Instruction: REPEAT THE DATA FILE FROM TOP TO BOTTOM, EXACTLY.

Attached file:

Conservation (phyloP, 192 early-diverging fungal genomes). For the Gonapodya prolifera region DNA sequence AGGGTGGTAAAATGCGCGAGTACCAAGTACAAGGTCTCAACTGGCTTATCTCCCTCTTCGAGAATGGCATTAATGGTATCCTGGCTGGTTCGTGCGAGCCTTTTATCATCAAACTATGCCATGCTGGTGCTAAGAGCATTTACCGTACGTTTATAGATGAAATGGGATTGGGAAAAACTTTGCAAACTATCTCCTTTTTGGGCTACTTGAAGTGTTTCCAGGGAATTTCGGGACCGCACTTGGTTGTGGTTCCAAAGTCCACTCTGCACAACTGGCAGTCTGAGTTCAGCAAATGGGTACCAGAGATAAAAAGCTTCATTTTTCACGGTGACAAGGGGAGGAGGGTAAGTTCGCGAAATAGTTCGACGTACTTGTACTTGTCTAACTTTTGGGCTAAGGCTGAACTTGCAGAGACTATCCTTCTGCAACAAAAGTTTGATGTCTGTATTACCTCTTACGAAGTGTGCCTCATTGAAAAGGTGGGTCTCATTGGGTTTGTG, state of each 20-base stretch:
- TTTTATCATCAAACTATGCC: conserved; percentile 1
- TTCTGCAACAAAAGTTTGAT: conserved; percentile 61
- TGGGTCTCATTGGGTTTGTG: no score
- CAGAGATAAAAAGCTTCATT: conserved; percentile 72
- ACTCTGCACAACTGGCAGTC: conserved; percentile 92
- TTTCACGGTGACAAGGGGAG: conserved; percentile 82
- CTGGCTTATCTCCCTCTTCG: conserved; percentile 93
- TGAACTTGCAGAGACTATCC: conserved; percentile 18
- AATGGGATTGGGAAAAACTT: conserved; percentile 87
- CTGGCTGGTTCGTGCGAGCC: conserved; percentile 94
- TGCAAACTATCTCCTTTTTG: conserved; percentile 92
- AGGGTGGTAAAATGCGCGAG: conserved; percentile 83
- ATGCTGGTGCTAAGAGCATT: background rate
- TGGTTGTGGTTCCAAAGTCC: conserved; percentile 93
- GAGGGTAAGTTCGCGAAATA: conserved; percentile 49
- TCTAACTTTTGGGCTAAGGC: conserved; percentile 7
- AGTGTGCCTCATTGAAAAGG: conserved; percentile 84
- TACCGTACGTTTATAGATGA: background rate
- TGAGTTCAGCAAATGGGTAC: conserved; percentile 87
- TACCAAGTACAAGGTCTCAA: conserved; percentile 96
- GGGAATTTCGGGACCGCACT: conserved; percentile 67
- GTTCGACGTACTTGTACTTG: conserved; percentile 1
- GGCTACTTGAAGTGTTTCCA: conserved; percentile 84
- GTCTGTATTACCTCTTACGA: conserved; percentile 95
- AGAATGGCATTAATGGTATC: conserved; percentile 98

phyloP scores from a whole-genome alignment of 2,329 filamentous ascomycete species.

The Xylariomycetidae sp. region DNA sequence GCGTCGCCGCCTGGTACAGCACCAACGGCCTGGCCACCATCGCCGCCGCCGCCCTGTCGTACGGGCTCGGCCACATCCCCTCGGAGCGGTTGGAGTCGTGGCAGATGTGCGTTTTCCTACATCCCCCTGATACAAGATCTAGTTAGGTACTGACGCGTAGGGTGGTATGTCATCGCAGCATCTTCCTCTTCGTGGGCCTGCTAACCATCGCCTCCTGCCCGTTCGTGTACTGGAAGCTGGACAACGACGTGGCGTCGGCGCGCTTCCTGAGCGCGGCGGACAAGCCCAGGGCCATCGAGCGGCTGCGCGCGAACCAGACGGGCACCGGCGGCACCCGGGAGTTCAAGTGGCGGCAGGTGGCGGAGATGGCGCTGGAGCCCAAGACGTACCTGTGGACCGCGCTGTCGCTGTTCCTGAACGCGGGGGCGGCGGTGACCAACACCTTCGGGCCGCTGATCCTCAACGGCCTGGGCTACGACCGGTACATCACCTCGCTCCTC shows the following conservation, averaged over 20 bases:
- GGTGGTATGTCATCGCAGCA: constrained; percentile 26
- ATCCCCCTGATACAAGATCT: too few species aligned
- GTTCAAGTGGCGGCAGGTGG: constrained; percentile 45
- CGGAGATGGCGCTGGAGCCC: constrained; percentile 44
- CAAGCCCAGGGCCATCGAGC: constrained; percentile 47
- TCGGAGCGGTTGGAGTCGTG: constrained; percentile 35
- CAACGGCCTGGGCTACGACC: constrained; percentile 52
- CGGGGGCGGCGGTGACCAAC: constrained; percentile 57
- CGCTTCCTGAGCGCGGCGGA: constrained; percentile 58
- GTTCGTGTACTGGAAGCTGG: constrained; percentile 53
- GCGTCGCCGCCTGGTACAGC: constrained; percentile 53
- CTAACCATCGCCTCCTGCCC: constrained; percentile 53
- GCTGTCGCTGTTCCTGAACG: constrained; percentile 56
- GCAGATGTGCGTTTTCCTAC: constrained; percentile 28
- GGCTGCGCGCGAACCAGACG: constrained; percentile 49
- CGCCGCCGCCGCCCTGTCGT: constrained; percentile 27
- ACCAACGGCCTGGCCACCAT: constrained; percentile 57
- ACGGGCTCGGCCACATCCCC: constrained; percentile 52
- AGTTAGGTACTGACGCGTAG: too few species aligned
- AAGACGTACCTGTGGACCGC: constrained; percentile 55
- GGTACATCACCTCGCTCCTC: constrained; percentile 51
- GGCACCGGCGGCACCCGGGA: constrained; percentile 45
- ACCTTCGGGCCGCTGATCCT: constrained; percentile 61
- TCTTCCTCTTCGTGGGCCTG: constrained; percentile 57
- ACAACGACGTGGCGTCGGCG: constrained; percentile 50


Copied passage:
Conservation (phyloP, 192 early-diverging fungal genomes). For the Gonapodya prolifera region DNA sequence AGGGTGGTAAAATGCGCGAGTACCAAGTACAAGGTCTCAACTGGCTTATCTCCCTCTTCGAGAATGGCATTAATGGTATCCTGGCTGGTTCGTGCGAGCCTTTTATCATCAAACTATGCCATGCTGGTGCTAAGAGCATTTACCGTACGTTTATAGATGAAATGGGATTGGGAAAAACTTTGCAAACTATCTCCTTTTTGGGCTACTTGAAGTGTTTCCAGGGAATTTCGGGACCGCACTTGGTTGTGGTTCCAAAGTCCACTCTGCACAACTGGCAGTCTGAGTTCAGCAAATGGGTACCAGAGATAAAAAGCTTCATTTTTCACGGTGACAAGGGGAGGAGGGTAAGTTCGCGAAATAGTTCGACGTACTTGTACTTGTCTAACTTTTGGGCTAAGGCTGAACTTGCAGAGACTATCCTTCTGCAACAAAAGTTTGATGTCTGTATTACCTCTTACGAAGTGTGCCTCATTGAAAAGGTGGGTCTCATTGGGTTTGTG, state of each 20-base stretch:
- TTTTATCATCAAACTATGCC: conserved; percentile 1
- TTCTGCAACAAAAGTTTGAT: conserved; percentile 61
- TGGGTCTCATTGGGTTTGTG: no score
- CAGAGATAAAAAGCTTCATT: conserved; percentile 72
- ACTCTGCACAACTGGCAGTC: conserved; percentile 92
- TTTCACGGTGACAAGGGGAG: conserved; percentile 82
- CTGGCTTATCTCCCTCTTCG: conserved; percentile 93
- TGAACTTGCAGAGACTATCC: conserved; percentile 18
- AATGGGATTGGGAAAAACTT: conserved; percentile 87
- CTGGCTGGTTCGTGCGAGCC: conserved; percentile 94
- TGCAAACTATCTCCTTTTTG: conserved; percentile 92
- AGGGTGGTAAAATGCGCGAG: conserved; percentile 83
- ATGCTGGTGCTAAGAGCATT: background rate
- TGGTTGTGGTTCCAAAGTCC: conserved; percentile 93
- GAGGGTAAGTTCGCGAAATA: conserved; percentile 49
- TCTAACTTTTGGGCTAAGGC: conserved; percentile 7
- AGTGTGCCTCATTGAAAAGG: conserved; percentile 84
- TACCGTACGTTTATAGATGA: background rate
- TGAGTTCAGCAAATGGGTAC: conserved; percentile 87
- TACCAAGTACAAGGTCTCAA: conserved; percentile 96
- GGGAATTTCGGGACCGCACT: conserved; percentile 67
- GTTCGACGTACTTGTACTTG: conserved; percentile 1
- GGCTACTTGAAGTGTTTCCA: conserved; percentile 84
- GTCTGTATTACCTCTTACGA: conserved; percentile 95
- AGAATGGCATTAATGGTATC: conserved; percentile 98

phyloP scores from a whole-genome alignment of 2,329 filamentous ascomycete species.

The Xylariomycetidae sp. region DNA sequence GCGTCGCCGCCTGGTACAGCACCAACGGCCTGGCCACCATCGCCGCCGCCGCCCTGTCGTACGGGCTCGGCCACATCCCCTCGGAGCGGTTGGAGTCGTGGCAGATGTGCGTTTTCCTACATCCCCCTGATACAAGATCTAGTTAGGTACTGACGCGTAGGGTGGTATGTCATCGCAGCATCTTCCTCTTCGTGGGCCTGCTAACCATCGCCTCCTGCCCGTTCGTGTACTGGAAGCTGGACAACGACGTGGCGTCGGCGCGCTTCCTGAGCGCGGCGGACAAGCCCAGGGCCATCGAGCGGCTGCGCGCGAACCAGACGGGCACCGGCGGCACCCGGGAGTTCAAGTGGCGGCAGGTGGCGGAGATGGCGCTGGAGCCCAAGACGTACCTGTGGACCGCGCTGTCGCTGTTCCTGAACGCGGGGGCGGCGGTGACCAACACCTTCGGGCCGCTGATCCTCAACGGCCTGGGCTACGACCGGTACATCACCTCGCTCCTC shows the following conservation, averaged over 20 bases:
- GGTGGTATGTCATCGCAGCA: constrained; percentile 26
- ATCCCCCTGATACAAGATCT: too few species aligned
- GTTCAAGTGGCGGCAGGTGG: constrained; percentile 45
- CGGAGATGGCGCTGGAGCCC: constrained; percentile 44
- CAAGCCCAGGGCCATCGAGC: constrained; percentile 47
- TCGGAGCGGTTGGAGTCGTG: constrained; percentile 35
- CAACGGCCTGGGCTACGACC: constrained; percentile 52
- CGGGGGCGGCGGTGACCAAC: constrained; percentile 57
- CGCTTCCTGAGCGCGGCGGA: constrained; percentile 58
- GTTCGTGTACTGGAAGCTGG: constrained; percentile 53
- GCGTCGCCGCCTGGTACAGC: constrained; percentile 53
- CTAACCATCGCCTCCTGCCC: constrained; percentile 53
- GCTGTCGCTGTTCCTGAACG: constrained; percentile 56
- GCAGATGTGCGTTTTCCTAC: constrained; percentile 28
- GGCTGCGCGCGAACCAGACG: constrained; percentile 49
- CGCCGCCGCCGCCCTGTCGT: constrained; percentile 27
- ACCAACGGCCTGGCCACCAT: constrained; percentile 57
- ACGGGCTCGGCCACATCCCC: constrained; percentile 52
- AGTTAGGTACTGACGCGTAG: too few species aligned
- AAGACGTACCTGTGGACCGC: constrained; percentile 55
- GGTACATCACCTCGCTCCTC: constrained; percentile 51
- GGCACCGGCGGCACCCGGGA: constrained; percentile 45
- ACCTTCGGGCCGCTGATCCT: constrained; percentile 61
- TCTTCCTCTTCGTGGGCCTG: constrained; percentile 57
- ACAACGACGTGGCGTCGGCG: constrained; percentile 50